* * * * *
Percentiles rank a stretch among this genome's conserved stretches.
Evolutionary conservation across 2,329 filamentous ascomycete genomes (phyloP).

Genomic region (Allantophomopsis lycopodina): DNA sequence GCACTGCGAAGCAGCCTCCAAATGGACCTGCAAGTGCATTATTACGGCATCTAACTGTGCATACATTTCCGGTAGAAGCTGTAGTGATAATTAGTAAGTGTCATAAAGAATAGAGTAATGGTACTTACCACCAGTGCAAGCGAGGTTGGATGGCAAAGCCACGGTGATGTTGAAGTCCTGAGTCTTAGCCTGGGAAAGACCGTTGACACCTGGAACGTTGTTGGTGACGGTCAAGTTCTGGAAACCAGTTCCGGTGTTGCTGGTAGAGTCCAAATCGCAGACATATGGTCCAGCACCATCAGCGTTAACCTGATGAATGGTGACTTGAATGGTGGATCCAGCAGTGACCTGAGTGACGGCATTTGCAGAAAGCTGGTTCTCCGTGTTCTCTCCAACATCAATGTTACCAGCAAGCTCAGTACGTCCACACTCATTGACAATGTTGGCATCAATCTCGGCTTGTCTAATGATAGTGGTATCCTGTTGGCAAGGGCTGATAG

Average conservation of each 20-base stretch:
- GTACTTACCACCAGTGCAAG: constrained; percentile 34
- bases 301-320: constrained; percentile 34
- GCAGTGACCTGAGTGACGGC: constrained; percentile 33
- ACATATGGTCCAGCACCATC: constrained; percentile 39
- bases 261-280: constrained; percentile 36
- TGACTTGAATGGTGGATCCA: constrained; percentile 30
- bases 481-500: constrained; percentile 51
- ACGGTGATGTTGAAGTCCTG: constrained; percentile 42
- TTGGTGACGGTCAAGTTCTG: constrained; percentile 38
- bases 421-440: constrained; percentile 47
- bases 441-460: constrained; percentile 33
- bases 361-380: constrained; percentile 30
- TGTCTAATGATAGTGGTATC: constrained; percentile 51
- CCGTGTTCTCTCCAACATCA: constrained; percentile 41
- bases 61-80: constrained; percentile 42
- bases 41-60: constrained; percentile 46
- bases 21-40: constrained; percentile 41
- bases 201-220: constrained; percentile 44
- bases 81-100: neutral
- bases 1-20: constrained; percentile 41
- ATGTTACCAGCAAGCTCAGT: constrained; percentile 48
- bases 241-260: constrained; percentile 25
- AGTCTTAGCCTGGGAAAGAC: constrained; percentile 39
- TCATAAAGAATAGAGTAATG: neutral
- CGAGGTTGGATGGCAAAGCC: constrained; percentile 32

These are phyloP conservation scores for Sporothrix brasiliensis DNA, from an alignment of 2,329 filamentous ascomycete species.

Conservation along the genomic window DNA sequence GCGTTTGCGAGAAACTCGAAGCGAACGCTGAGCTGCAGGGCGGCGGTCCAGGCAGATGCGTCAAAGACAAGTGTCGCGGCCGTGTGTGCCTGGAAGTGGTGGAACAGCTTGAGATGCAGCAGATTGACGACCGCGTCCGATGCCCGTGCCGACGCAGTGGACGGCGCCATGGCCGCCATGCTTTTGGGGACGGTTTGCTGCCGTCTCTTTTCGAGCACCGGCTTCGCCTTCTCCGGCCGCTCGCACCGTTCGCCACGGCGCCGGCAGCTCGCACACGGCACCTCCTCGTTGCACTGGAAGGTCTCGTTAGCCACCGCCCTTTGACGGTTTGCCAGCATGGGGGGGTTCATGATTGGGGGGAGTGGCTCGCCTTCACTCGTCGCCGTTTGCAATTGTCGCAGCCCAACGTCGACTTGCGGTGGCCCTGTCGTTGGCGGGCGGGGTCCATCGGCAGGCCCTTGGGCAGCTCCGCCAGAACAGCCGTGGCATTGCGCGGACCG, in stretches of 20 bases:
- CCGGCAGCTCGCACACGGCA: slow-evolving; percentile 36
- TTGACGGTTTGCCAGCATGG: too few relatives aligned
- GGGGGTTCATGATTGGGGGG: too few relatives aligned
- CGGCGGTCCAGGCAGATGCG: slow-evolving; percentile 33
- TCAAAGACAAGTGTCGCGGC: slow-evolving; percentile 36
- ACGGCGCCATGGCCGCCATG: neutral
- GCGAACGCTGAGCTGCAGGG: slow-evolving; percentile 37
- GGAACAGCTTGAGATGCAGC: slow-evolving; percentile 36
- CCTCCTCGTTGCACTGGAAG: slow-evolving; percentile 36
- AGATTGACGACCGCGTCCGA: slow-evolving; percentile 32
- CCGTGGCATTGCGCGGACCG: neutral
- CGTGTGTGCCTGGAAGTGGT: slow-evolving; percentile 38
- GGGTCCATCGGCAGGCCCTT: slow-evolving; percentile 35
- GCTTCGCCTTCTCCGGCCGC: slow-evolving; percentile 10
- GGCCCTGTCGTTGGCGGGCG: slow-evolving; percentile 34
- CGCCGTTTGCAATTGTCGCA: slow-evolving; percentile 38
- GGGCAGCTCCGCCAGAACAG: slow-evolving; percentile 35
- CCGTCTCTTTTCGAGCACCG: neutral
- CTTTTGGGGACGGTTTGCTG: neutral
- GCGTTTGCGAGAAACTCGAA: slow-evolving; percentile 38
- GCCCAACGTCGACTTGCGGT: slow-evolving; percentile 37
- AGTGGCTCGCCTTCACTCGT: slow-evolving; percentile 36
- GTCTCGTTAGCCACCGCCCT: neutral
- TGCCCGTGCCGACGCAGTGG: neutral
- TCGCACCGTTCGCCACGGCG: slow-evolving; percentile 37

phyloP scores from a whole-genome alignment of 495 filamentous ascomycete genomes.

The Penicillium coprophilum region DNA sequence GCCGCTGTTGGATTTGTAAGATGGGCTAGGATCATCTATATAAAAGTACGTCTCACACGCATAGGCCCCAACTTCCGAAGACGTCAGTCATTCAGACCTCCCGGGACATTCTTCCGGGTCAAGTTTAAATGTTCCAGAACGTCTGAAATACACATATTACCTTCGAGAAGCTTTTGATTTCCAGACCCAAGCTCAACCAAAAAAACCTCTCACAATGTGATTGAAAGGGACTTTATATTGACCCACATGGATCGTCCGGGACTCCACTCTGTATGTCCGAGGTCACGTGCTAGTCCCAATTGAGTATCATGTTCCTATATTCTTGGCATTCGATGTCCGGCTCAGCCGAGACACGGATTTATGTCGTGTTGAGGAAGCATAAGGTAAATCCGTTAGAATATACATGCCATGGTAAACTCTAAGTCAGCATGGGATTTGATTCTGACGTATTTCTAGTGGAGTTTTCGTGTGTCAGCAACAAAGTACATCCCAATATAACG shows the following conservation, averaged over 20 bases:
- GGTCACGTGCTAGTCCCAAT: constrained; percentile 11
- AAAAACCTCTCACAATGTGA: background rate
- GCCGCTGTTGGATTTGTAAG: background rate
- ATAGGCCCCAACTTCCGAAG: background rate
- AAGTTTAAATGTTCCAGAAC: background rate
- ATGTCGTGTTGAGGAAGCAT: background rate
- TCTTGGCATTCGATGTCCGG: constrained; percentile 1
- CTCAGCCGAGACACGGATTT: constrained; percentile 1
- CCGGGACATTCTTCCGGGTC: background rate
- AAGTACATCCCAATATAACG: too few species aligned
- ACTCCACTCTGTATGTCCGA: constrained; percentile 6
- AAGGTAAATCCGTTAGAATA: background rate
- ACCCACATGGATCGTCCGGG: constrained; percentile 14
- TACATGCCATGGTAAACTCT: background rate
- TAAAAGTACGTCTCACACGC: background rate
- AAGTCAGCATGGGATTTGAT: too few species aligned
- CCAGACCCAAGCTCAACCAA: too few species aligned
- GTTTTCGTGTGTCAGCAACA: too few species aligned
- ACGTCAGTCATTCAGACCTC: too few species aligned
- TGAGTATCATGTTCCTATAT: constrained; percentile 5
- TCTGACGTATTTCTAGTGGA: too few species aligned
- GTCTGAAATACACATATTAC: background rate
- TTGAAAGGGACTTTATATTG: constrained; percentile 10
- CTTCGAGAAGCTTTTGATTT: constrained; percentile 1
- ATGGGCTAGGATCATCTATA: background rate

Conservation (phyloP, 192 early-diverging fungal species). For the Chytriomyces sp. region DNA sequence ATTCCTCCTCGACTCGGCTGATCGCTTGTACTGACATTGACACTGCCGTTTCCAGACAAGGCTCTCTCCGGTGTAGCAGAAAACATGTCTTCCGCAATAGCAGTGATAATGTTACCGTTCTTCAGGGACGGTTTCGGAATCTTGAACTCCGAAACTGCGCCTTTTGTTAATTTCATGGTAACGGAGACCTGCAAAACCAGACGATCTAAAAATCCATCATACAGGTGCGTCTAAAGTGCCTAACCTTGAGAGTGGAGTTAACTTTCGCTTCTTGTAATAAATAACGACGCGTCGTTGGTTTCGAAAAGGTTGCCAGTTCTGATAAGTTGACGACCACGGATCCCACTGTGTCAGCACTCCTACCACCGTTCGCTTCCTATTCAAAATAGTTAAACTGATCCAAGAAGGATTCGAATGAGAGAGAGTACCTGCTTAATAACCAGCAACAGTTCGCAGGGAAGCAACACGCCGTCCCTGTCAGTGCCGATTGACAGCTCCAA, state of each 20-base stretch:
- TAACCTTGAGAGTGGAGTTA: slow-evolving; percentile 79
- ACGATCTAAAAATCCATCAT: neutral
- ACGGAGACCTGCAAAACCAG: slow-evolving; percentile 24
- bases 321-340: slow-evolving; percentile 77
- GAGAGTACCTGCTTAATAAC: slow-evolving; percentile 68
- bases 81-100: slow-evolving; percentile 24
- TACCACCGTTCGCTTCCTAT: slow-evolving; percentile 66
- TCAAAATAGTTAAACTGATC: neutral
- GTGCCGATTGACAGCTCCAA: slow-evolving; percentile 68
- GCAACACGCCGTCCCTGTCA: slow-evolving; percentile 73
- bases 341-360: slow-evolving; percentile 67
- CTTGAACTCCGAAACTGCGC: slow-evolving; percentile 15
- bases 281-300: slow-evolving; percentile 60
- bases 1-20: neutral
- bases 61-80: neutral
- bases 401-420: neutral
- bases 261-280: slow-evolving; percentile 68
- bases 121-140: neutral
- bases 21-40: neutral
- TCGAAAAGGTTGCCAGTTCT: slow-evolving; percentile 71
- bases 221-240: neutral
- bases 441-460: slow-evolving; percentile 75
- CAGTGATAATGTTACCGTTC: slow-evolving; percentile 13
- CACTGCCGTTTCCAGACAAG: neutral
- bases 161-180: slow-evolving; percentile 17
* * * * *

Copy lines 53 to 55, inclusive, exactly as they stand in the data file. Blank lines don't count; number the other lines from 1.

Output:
- AGTGGCTCGCCTTCACTCGT: slow-evolving; percentile 36
- GTCTCGTTAGCCACCGCCCT: neutral
- TGCCCGTGCCGACGCAGTGG: neutral